The decline and redefinition of New Zealand current affairs television programmes

Sarah Baker

Abstract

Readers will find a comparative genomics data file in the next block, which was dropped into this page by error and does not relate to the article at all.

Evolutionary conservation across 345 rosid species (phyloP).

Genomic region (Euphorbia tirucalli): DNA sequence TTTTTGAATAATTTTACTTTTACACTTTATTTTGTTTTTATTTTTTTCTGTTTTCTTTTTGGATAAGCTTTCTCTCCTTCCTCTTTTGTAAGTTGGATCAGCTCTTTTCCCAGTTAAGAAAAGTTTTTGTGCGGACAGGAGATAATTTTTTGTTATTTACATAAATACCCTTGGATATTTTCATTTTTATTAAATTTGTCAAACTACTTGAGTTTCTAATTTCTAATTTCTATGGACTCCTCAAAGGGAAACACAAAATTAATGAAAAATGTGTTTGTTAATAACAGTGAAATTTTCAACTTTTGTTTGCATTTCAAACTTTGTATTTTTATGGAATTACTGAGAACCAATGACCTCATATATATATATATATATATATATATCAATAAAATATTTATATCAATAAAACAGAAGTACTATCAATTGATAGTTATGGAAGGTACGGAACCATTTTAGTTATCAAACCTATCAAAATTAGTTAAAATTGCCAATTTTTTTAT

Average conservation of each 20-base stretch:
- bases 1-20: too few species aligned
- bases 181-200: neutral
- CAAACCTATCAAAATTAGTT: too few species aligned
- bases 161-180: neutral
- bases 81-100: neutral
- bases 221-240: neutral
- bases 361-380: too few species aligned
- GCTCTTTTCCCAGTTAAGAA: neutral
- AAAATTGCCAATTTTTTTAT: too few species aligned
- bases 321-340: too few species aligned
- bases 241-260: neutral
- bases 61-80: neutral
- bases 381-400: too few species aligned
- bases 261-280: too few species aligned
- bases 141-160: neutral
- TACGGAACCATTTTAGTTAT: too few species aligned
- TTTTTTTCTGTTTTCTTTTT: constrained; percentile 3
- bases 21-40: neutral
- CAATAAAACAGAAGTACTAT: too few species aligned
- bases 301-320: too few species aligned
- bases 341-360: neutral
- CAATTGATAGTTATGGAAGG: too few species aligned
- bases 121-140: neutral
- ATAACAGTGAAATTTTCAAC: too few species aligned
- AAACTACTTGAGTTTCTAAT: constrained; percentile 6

This article explores New Zealand current affairs programmes from a critical political economy perspective. Many critics believe the current affairs television genre is in terminal decline in most Western countries. They argue that current affairs programmes have changed to focus on entertainment and news values with combative, personality-focused programmes, rather than political and serious subject matter. Previous research carried out in New Zealand demonstrated that the news media significantly changed after the election of the fourth Labour government in 1984, which instituted a neo-liberal policy agenda. The result was a more commercially-oriented media environment, which many critics argue, reduced the quality of news and current affairs programmes. This reflects the fact that the public sphere has been seriously diminished and television current affairs no longer functions as it should. In this article, I discuss both the historic and contemporary state of television current affairs programmes in New Zealand. On the basis of previous research into such programmes in New Zealand content analysis examines the extent to which the current affairs television genre continues to be shaped by the commercial pressures of New Zealand broadcasting.


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